I am huge hip hop fan – not junk hip hop like we listen to today, not Lil Wayne – who has potential and is a good rapper but hardly ever makes sense! He could be so much better – My favorite rappers are Eminem, Jay Z and Kanye West and now Drake made my list. They are lyrical and music geniuses! The highly anticipated joint album “Watch The Throne” finally came and it was worth the wait, it’s an epic album.
I love the direction of the album, the production, the beats, the words, the flow of each song and the way Jay and Kanye come together for their verses. The attention to every detail, there’s no denying the craftsmanship, it’s just remarkable. Kanye is already a heavyweight hip-hop artist – regardless if he is liked or not, his music is never doubted or questioned – but he is just on another level on this album and it’s obvious it’s coming from inspiration from working with his mentor. It’s just so…effortless. The way he raps, the words he says that comes from his heart, he has so much passion and we finally got the Kanye back we all know and love. The two of them together is magical, their chemistry is evident and this album is epic. They are hip hop royalty and egos aside, not only do they have another hit album under each of their belts respectively but they proved once again why they carry the throne in hip hop, they earned it and along with Eminem, they are the only three that carry the torch.
I truly love every song, which is rare on an album but I couldn’t get enough of his song and I had to repeat each song. If I had to chose…three…it would be “New Day” where they are talking to their unborn songs, “N***s in Paris” and “Why I love you”.
Here is a track list review from The Gaurdian
1. No Church in the Wild (ft Frank Ocean)
(prod. Kanye West and 88-Keys)
Over stalking bass, Kanye murmurs “What’s a king without a god?” before Jay-Z fires off a strong verse. West is sly and clipped, describing someone as “striped like a zebra/ I call that jungle fever.” Frank Ocean sings the hook through a vocoder.
2. Lift Off (ft Beyoncé)
As galaxies form overhead, Beyoncé sings “Take you to the moon/ Take you to the stars.” Now that’s selling it. The track is bombastic – the synths recall The Final Countdown by Europe, full of triumphalist opulence.
3. Niggas in Paris
(prod. Hit-Boy, Kanye West, Mike Dean and Anthony Kilhoffer)
This percolating track could have been produced by Wiley, with sick sub-bass and a snare that sounds like static. Both rappers are in excellent form, with Jay-Z repeating “That shit cray” – we are left to fill in the “-zy”. Kanye begins in half-time and speeds up. Among the lines that jump out: “I’m suffering from realness” and “Don’t let me get in my zone.” A standout track.
4. Otis (ft Otis Redding)
(prod. Kanye West)
You know this one already – more beats tied to the bass, as is largely the case on the three tracks preceding it.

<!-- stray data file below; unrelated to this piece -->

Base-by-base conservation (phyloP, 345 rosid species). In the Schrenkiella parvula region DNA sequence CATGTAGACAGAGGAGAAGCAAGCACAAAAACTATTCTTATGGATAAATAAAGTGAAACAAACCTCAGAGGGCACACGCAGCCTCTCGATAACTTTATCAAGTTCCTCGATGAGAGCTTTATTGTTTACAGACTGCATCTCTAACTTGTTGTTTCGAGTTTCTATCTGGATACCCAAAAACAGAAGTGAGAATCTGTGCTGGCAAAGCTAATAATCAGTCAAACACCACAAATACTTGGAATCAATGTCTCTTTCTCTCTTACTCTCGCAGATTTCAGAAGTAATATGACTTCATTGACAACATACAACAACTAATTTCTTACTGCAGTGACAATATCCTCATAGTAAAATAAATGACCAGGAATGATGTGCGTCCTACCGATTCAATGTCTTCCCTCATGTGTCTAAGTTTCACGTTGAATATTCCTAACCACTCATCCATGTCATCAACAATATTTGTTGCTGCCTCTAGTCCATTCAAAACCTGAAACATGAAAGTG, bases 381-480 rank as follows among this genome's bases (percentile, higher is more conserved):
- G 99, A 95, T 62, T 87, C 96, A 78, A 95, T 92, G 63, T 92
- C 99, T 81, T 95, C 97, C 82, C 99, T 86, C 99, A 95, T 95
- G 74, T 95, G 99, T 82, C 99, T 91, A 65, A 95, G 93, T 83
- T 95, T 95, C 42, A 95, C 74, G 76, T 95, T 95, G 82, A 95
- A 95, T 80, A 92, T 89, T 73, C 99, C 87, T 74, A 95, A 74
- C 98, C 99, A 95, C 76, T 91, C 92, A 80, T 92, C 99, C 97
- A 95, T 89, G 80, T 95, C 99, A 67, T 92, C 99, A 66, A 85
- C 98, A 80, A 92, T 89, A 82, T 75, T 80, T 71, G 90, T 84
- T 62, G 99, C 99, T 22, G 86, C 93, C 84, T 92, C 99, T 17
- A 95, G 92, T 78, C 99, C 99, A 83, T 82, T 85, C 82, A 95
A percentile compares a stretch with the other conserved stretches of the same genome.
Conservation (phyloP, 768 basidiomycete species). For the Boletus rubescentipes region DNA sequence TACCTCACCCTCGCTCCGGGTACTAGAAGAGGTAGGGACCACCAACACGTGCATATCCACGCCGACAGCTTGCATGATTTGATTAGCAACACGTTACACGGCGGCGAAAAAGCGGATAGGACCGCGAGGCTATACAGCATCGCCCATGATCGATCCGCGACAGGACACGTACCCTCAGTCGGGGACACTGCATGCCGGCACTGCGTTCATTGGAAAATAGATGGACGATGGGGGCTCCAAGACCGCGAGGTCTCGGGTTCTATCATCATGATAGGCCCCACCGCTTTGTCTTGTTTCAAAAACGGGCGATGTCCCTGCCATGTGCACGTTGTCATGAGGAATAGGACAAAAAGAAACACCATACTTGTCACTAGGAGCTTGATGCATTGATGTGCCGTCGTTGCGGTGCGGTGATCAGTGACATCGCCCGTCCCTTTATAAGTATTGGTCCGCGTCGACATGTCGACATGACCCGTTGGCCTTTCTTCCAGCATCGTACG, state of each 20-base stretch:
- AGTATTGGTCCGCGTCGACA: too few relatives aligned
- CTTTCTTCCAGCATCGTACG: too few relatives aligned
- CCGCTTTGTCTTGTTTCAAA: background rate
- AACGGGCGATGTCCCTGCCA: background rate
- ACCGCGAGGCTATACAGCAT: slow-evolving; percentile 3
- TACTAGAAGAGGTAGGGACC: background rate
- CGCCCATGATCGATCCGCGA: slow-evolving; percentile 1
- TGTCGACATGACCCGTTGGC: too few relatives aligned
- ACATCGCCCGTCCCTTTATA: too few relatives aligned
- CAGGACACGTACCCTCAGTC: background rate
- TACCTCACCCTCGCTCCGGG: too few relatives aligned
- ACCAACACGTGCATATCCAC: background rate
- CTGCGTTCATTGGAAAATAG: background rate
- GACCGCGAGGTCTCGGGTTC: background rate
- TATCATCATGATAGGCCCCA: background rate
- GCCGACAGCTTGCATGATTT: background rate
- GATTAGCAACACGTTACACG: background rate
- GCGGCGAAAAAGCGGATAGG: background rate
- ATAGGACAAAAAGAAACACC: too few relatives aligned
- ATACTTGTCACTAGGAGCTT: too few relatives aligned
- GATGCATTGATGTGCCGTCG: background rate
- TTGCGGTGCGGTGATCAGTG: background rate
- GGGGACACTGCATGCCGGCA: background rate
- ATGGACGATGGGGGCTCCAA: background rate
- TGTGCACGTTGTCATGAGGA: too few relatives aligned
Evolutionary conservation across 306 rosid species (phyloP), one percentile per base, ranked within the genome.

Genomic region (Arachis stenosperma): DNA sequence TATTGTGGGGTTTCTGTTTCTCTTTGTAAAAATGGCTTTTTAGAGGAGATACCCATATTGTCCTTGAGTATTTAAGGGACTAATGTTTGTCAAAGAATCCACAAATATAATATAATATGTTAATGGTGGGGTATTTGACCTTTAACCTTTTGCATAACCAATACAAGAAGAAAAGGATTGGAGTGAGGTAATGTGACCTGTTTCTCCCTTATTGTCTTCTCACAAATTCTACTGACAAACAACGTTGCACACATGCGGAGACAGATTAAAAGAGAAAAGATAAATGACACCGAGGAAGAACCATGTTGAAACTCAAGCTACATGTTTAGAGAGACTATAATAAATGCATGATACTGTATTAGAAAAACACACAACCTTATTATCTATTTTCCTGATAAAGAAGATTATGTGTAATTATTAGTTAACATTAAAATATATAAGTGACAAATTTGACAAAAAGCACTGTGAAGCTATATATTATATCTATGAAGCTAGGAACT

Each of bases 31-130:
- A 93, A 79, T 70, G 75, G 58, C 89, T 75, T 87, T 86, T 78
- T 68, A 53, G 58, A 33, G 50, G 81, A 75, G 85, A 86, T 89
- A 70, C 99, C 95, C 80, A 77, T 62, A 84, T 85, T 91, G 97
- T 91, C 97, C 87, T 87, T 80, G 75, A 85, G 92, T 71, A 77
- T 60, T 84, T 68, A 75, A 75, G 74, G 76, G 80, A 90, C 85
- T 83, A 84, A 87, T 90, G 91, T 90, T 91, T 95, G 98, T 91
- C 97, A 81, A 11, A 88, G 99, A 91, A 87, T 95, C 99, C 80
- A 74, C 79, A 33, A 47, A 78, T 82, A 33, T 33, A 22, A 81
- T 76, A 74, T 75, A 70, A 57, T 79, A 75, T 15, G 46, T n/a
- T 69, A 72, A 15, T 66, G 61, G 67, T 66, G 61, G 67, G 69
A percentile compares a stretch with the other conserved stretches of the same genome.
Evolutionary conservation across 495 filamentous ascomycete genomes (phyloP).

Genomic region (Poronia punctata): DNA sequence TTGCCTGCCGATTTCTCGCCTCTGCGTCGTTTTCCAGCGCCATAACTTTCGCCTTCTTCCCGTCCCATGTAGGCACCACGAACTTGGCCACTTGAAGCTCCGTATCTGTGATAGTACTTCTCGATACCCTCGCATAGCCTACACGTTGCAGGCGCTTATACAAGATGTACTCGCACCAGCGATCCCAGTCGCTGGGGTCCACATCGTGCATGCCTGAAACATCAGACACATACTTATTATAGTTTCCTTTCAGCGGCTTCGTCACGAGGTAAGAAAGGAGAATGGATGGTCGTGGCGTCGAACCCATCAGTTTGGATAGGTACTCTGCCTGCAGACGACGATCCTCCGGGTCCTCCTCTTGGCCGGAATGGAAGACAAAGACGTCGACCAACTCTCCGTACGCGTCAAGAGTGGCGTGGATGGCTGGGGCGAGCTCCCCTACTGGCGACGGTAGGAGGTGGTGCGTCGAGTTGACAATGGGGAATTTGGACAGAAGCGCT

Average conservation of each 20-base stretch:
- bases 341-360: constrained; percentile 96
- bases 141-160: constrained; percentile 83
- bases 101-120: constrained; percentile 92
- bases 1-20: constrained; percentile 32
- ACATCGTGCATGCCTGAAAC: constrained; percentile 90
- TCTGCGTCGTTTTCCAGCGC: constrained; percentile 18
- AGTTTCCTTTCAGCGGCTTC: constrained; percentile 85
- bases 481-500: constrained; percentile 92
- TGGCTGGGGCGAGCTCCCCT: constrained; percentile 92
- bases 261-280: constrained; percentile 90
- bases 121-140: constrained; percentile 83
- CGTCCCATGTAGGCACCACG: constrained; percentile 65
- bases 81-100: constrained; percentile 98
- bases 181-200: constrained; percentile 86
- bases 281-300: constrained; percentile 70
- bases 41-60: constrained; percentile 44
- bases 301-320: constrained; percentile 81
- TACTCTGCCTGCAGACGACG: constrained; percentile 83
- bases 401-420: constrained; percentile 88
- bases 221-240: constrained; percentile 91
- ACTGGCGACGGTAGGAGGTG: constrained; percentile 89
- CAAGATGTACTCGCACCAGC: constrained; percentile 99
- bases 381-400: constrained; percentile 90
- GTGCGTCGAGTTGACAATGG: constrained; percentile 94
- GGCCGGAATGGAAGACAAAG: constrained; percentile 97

5. Gotta Have It
(prod. the Neptunes and Kanye West)
Kanye: “LOLOLOL, America/ Try and assassinate my character.”
6. New Day
(prod. RZA, Kanye West, Mike Dean and Ken Lewis)
Now here’s a song topic: how Jay and ‘Ye plan to raise their as-yet-hypothetical boys. Kayne: “I won’t let my son have an ego/ Be nice to everyone wherever we go.” And later, in a nod to his notorious comment about George W Bush, he talks about raising his son “Republican, so they know he likes white people”.
7. Prime Time
(prod. Q-Tip, Kanye West and Jeff Bhasker)
Throwback time! The scratched-in “ba-bada-you” from Public Enemy’s Brothers Gonna Work It Out, the Incredible Bongo Band’s Apache conga break, and a chorus that is “very late-80s”. Of course it is – they sampled it from La Roux.
8. Welcome to the Jungle
(prod. Swizz Beatz, Mike Dean and Ken Lewis)
Squabbly, mnemonic guitar forms the backdrop here. Great twist on an already worn theme: Jay-Z’s “Rest in peace to the leader of the Jackson 5.”
9. Who Gon Stop Me
(prod. Sham “Sak Pase” Joseph, Kanye West and Mike Dean)
“I can’t stop-op-op-op-op-op”: Romping, ravey synths, a big stomp without much give. West: “This is something like a holocaust/ Millions of our people lost.”
10. Murder to Excellence
(prod. Swizz Beatz and Symbolyc One)
The obvious centerpiece of the album, its grandest statement: “It’s all love,” Kanye raps, “I love us” – meaning black America. “Pay-per-view murder/ Black-on-black murder,” goes one oft-repeated line, with “black excellence” later replacing it. Congas courtesy of William DeVaughn’s Be Thankful for What You’ve Got.
11. Sweet Baby Jesus (ft Frank Ocean)
(prod. Sham “Sak Pase” Joseph and Mike Dean)
Instead of looking forward to new family, this one looks back at old: Jay-Z raps about his “grandma” (which he rhymes with “star-spangled banner”), Kanye talks about meeting his producer No ID in Chicago and “getting high on my own supply” – of beats, naturally.
(prod. Mike Dean and Kanye West)
Mr Hudson’s hook sounds like a pitch-shifted old Ratt record, shrieking hair-metal bombast. The track and verses are pretty good, though, with Jay-Z snarling, “Got a pistol under my pit bull.” The song, and album, ends abruptly, which is satisfying.